Lawsuit filed to stop logging and road-building in Bozeman’s Watershed and East Boulder Creek

According to Cottonwood Environmental Law Center, all of the trees in this picture that are not painted orange will be cut down as part of the Bozeman Watershed logging project. Photo by Cottonwood Environmental Law Center.


A copy of the complaint can be found here.  Meanwhile, a copy of the press release from the plaintiffs is printed below and the Bozeman Daily Chronicle’s article can be found here.

Weekend Update: An attorney with the Cottonwood Environmental Law Center – who happens to live directly next to the Bozeman Watershed logging project area – provided this very enlightening comment over the weekend, which deserves to be highlighted here:

I helped write the administrative appeal for the enviro groups on the first round of this. We won on soils issues. I submitted a FOIA request for the project record on the BMW project back in 2010.

Here is language from the agency’s hydrologist that I found in an internal document:

The BMW implemented assumes that the BMW treated acres are totally within
the wildfire area so the reduced %>natural figures are probably an over estimation of potential sediment reduction since the wildfires would burn areas outside of BMW treatment boundaries and not all areas within BMW treatment areas would be subjected to wildfire.

Bottom line is that the BMW project, if fully implemented, could result in a modest reduction in sediment yields from a moderate to large size wildfire in either watershed. Since the sediment standard is 30% over natural for each drainage the resulting sediment yields would still be well over standard and pose a challenge to the Bozeman Municipal Water Treatment Plant.

Mark T. Story
Hydrologist
Gallatin National Forest
PO 130 Bozeman, Mt
59771
406-587-6735
mtstory@fs.fed.us

This project is particularly troubling for me because it is nearly adjacent to my home, which is in Cottonwood Canyon, the drainage west of Hyalite. The agency is seeking to log in Cottowood. How is sediment going to be reduced by logging in a different drainage that is six miles away from a reservoir? I bowhunt for deer and elk in the Cottonwood side of the project area. This project will destroy my hunting grounds.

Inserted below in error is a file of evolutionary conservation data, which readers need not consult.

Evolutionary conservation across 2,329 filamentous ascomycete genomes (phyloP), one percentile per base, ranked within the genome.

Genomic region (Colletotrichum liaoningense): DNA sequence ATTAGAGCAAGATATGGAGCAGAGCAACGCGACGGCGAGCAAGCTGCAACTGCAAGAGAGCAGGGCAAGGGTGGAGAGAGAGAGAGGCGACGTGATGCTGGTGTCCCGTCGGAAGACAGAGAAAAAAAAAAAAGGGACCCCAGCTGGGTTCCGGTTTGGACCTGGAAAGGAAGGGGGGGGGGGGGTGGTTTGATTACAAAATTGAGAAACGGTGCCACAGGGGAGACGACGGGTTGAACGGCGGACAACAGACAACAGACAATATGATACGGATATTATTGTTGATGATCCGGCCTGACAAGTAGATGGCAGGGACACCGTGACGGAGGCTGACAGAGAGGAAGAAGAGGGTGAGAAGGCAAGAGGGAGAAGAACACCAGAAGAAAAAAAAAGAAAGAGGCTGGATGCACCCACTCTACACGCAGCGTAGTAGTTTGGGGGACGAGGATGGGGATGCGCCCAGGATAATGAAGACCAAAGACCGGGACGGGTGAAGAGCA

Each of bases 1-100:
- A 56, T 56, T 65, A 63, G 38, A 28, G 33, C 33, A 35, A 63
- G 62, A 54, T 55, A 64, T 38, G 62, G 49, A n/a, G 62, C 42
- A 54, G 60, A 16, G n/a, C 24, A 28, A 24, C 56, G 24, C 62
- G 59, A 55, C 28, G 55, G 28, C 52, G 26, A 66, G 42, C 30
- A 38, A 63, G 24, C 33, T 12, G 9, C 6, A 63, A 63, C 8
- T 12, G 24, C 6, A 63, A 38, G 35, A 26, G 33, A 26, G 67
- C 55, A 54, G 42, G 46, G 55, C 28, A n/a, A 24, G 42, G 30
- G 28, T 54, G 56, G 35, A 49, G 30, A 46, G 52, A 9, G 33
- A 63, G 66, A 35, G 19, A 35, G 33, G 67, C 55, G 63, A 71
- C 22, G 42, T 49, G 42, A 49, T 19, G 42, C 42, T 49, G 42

I took photos of the project area, approximately six miles away from the drainage in the Cottonwood side. The photos are on our website: http://cottonwoodlaw.org/work.html

Finally, The Wilderness Society submitted comments against this project years ago. They had a former UM soil scientist working for them that heavily criticized the project. They just aren’t talking about it now because it would be politically unpopular and they are worried about funding.

Bozeman, MT –The Alliance for the Wild Rockies and Native Ecosystems Council, filed a lawsuit on Tuesday in Federal District Court against two proposed logging and road-building projects.  The Bozeman Municipal Watershed (BMW) timber sale is a 10-year logging project which authorizes more than 3,000 acres of logging, including 200 acres within the Gallatin Fringe Inventoried Roadless Area, 1,575 acres of prescribed burning, and 7.1 to 8.2 miles of new road construction.  The East Boulder Timber sale would authorize 650 acres of logging and 2.1 miles of new road construction.

“The last thing you want to do in a healthy watershed is bulldoze in 7 miles of new logging roads,” said Michael Garrity, Executive Director of the Alliance for the Wild Rockies.  “This is the fifth time the Forest Service has tried to push the Bozeman Watershed timber sale which has been successfully challenged four times since the 90s, including our successful administrative appeal last April.  Simply stated, the agency’s proposal breaks a number of laws and this time around is no different.”

The groups also say the two timber sales would log lynx critical habitat, core grizzly bear habitat, and destroy habitat for other old growth dependent species.  “The two timber sales do not comply with the best available scientific threshold to maintain open road densities of one mile or less per square mile of habitat in grizzly bear habitat,” Garrity said.  “Moreover, the logging and road building will also dump sediment into creeks that contain native westslope cutthroat trout, Montana’s State Fish, which is already listed as a ‘Species of Special Concern’ due to habitat destruction and rapidly declining populations.”